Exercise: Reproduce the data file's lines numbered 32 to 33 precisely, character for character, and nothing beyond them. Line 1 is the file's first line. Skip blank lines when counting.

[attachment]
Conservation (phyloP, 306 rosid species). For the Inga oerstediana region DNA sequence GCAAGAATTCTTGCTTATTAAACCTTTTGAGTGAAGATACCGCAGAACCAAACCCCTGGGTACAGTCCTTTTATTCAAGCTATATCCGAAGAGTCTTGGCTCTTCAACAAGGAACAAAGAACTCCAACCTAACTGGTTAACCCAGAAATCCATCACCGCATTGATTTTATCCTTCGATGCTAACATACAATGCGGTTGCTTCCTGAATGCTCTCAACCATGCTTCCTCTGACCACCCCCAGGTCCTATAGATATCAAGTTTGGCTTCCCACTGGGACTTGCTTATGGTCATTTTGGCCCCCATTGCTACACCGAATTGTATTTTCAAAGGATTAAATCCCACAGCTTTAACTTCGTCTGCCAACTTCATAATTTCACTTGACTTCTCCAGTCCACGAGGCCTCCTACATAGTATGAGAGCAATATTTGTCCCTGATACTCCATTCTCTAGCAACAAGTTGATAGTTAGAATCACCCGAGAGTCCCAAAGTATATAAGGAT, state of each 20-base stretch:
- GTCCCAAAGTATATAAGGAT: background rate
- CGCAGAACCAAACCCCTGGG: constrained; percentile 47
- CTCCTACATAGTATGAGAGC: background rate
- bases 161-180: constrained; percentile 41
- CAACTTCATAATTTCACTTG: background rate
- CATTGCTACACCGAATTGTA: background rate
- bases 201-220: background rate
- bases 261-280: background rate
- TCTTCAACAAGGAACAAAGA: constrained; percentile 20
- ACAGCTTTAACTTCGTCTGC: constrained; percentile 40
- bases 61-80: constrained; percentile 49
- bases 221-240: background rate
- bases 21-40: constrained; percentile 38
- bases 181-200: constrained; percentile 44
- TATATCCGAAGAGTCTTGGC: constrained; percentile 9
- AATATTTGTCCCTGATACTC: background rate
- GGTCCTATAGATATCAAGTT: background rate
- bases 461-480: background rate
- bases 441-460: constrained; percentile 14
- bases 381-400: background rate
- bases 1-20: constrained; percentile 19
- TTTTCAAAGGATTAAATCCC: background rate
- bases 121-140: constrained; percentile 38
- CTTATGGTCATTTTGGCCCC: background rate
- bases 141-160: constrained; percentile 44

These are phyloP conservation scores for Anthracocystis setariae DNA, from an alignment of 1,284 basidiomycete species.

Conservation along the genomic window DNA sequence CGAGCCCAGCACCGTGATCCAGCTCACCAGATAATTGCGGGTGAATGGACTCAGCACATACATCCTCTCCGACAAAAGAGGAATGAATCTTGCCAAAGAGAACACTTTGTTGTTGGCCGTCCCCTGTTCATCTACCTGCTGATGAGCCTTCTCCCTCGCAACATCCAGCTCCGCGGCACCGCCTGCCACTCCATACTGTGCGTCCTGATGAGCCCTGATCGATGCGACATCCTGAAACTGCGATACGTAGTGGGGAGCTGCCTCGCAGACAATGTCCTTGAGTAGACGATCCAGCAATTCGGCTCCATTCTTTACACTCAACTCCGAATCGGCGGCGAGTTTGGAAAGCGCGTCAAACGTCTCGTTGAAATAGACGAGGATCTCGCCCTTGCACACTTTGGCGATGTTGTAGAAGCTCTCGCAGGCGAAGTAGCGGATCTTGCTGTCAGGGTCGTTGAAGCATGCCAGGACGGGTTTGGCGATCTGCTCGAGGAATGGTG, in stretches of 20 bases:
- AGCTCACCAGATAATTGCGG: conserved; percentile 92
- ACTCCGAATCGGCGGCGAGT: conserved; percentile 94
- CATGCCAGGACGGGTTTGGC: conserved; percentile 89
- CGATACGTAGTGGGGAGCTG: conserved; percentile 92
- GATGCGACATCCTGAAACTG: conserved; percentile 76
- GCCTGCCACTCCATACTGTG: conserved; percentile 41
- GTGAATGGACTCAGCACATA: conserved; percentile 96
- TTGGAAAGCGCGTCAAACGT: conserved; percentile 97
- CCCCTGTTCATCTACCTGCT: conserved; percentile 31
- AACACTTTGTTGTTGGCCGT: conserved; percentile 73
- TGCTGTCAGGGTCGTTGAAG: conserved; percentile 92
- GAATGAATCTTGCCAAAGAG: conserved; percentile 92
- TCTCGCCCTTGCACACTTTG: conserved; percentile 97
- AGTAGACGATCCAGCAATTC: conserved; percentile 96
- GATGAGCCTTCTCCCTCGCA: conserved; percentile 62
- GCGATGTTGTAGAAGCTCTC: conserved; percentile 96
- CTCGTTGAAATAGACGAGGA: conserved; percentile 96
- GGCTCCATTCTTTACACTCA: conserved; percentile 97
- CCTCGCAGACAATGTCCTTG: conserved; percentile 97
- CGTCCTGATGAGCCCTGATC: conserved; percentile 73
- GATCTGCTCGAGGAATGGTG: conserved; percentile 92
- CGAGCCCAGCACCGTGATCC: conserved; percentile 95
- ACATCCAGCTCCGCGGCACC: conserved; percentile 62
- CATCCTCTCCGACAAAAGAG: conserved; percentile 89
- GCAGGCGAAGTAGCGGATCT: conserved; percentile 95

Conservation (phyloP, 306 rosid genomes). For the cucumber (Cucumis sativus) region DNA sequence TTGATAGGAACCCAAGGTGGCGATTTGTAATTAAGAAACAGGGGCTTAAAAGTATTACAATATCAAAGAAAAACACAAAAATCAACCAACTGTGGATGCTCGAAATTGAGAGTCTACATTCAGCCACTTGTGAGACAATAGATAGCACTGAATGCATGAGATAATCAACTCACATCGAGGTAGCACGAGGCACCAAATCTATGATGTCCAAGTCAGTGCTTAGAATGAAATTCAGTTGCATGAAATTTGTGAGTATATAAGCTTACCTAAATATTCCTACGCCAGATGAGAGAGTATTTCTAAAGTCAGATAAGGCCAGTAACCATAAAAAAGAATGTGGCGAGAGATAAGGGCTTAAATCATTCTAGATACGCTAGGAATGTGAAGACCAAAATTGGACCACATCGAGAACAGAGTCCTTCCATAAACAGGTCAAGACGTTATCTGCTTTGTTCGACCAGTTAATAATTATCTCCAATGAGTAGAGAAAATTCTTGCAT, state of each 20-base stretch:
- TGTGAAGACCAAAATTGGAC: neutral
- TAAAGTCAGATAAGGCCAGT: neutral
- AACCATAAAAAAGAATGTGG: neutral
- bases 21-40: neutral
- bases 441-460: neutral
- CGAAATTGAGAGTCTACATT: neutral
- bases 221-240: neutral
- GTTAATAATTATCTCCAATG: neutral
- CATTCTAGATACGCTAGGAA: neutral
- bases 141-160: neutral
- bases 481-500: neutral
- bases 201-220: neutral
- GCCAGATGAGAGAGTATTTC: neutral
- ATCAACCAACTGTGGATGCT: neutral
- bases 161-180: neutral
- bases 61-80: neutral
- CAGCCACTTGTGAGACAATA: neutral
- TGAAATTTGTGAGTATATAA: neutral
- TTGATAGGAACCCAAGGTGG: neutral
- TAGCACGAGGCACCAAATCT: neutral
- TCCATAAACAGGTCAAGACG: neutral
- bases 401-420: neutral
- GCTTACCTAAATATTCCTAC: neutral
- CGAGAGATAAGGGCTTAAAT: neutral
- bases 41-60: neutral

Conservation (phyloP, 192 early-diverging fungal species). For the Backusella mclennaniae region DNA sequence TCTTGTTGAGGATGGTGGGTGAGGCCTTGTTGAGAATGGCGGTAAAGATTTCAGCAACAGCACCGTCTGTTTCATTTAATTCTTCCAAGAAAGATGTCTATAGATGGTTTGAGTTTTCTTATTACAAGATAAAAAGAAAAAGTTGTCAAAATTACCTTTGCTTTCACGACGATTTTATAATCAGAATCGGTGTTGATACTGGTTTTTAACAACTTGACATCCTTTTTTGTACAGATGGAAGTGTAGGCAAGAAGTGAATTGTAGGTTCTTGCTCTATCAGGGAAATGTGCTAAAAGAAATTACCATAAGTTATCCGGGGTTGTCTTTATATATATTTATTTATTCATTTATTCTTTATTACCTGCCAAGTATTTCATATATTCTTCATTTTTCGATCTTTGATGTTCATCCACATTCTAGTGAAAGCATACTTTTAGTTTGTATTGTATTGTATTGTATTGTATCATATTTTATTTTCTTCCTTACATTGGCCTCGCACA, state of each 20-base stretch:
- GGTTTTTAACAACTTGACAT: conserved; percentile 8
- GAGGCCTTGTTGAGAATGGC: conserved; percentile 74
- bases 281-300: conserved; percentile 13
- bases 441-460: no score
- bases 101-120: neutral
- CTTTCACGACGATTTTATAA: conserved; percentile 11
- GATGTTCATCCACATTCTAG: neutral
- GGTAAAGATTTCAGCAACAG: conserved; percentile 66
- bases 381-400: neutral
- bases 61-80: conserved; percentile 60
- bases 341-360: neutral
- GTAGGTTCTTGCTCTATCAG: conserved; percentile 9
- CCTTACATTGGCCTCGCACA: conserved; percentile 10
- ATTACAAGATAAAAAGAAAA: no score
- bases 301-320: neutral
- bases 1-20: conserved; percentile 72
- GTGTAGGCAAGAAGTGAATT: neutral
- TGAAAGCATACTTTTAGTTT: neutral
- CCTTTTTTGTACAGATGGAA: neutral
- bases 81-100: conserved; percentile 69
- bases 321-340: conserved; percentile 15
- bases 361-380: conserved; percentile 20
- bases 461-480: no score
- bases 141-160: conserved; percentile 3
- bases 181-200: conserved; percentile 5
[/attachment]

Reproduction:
- CGATACGTAGTGGGGAGCTG: conserved; percentile 92
- GATGCGACATCCTGAAACTG: conserved; percentile 76